Nominated experts from the ministries of health, agriculture, local governance, foreign affairs, finance and economic planning and more attended a meeting on 19 February to launch a government-led study estimating the economic costs of the child undernutrition.
Tuesday’s meeting, at the Lake Kivu Serena Hotel served as the initial meeting of the study’s National Implementation team to carryout data collection. The implementation team will draw members from six ministries – the Ministry of Health, Ministry of Agriculture and Animal Resources, Ministry of Finance and Economic Planning, Ministry of Education, Ministry of Local Government, Ministry of Foreign Affairs and Cooperation – and the National Institute of Statistics.
The launch of the study indicates an interest by the Government of Rwanda in child undernutrition both on social and economic issues.
Under the lead of the Ministry of Health, the study will utilize data from national and regional sources to estimate the economic costs of undernutrition on health, education, and productivity in Rwanda in a base year of 2009. The study will also provide data on potential savings if undernutrition rates were reduced.
The Cost of Hunger study will estimate the potential losses associated with cases of morbidities and grade repetitions, losses in income due to reduced schooling and stunting, as well as the lost potential income of people who are absent from the workforce due to undernutrition-related mortalities.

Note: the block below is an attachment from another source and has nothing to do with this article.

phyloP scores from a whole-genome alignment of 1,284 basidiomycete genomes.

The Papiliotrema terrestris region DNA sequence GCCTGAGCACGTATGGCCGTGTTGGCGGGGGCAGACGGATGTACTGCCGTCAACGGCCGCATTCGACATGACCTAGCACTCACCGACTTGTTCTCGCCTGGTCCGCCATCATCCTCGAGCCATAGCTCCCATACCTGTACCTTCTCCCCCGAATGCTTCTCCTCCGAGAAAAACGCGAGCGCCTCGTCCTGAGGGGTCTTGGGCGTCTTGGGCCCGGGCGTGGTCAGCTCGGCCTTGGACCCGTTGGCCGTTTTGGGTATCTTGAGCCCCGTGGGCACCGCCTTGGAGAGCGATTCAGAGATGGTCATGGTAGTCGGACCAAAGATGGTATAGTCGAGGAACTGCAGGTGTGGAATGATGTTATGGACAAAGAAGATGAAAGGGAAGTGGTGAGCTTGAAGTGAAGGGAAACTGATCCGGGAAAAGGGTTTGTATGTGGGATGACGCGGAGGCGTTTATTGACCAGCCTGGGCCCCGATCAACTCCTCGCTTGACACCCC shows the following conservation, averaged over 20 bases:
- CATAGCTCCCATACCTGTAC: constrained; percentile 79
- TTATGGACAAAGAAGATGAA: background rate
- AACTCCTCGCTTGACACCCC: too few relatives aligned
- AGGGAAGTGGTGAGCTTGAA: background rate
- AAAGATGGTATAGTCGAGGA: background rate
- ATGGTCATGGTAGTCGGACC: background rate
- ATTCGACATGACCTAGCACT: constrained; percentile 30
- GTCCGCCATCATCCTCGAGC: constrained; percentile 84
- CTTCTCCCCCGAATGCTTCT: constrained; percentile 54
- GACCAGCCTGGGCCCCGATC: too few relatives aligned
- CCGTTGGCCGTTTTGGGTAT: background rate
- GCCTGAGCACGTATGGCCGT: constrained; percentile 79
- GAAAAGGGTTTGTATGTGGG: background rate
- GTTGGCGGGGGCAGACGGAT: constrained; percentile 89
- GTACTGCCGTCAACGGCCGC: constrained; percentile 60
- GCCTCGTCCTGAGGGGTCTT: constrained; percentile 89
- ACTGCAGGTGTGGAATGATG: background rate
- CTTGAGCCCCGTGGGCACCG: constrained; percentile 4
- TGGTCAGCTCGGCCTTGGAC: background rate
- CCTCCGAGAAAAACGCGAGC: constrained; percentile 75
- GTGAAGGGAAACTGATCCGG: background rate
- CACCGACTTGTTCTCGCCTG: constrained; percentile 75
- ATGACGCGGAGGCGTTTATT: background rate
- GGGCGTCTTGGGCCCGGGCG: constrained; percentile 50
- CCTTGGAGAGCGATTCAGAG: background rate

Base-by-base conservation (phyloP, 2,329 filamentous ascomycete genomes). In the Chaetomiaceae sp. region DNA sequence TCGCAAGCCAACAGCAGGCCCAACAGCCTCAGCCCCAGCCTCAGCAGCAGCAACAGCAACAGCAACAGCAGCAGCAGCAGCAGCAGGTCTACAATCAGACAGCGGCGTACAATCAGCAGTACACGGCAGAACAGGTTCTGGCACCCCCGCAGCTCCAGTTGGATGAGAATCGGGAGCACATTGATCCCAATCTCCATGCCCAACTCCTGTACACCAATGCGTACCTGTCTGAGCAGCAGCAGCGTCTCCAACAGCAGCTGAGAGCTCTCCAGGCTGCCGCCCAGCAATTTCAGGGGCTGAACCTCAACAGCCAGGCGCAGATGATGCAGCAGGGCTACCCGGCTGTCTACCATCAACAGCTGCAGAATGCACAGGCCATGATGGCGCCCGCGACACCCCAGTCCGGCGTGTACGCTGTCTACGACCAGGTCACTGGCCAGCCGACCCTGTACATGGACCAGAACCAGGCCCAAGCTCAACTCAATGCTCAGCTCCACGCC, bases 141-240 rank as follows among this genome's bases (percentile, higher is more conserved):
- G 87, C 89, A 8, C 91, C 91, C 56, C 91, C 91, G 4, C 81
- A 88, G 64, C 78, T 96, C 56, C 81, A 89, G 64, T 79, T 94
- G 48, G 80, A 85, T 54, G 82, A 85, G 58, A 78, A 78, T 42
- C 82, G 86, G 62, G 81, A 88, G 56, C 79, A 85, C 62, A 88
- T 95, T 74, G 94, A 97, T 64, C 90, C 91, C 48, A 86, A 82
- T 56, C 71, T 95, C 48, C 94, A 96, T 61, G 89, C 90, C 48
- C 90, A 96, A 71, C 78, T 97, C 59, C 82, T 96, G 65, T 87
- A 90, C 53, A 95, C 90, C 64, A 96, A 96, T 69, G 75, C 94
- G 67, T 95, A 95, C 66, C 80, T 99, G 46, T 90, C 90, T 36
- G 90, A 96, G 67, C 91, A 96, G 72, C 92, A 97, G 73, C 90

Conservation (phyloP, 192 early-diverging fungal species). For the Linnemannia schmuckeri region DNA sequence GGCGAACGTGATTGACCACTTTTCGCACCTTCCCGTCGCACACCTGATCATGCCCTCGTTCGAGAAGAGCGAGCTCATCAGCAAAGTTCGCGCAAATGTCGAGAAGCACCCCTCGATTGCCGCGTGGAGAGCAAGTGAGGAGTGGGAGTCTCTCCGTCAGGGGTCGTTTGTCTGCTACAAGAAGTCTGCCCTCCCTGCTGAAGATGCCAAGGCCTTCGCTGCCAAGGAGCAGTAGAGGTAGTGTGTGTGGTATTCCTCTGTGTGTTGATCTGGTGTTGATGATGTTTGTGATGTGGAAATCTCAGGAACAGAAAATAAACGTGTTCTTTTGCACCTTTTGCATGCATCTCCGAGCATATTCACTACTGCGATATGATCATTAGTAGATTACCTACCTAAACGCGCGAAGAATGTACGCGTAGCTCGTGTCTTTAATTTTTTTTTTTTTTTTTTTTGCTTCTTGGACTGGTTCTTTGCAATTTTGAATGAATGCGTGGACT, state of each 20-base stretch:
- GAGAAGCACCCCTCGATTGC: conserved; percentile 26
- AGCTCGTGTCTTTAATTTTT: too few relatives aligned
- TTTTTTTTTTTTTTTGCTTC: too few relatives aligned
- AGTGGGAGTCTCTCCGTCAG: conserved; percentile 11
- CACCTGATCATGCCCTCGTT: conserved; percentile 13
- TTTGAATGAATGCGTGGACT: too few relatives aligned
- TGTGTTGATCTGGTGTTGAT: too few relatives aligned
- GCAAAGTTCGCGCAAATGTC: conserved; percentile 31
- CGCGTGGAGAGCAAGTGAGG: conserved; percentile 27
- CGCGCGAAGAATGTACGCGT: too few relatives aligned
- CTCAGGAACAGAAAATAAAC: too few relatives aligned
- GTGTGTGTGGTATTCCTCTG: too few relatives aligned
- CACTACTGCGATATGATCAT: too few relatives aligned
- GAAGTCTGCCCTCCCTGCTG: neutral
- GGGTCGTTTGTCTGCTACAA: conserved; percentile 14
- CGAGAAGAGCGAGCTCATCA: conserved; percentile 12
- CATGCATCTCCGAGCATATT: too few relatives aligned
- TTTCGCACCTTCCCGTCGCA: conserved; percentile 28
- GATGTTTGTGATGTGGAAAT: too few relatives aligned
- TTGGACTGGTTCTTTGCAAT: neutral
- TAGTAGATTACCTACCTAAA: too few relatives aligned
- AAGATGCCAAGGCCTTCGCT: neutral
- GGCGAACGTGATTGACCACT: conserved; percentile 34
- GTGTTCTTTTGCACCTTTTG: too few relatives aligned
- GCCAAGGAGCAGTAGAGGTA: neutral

Research shows that children who are malnourished are more likely to experience common health problems such diarrhoea, anaemia, respiratory infections, and fever. These additional cases are costly to the medical system and to the families. Children who are undernourished are also more likely to die.
People who were undernourished as children can have reduced cognitive ability and are more likely to repeat grades, or drop out of school. Additional years of schooling incur costs for the education system and families. Fewer years in school (dropouts) associated to undernutrition can lead to a reduced ability to earn income.
People who were stunted as children have reduced physical capacity to perform manual labour and therefore reduced ability to earn income.
The Cost of Hunger Study in Africa (COHA) is a project led by the African Union Commission and supported by the Economic Commission for Africa (ECA) and the World Food Programme (WFP) and is being carried out by twelve governments in Africa. Results from the study in Rwanda will be expected by mid-2013.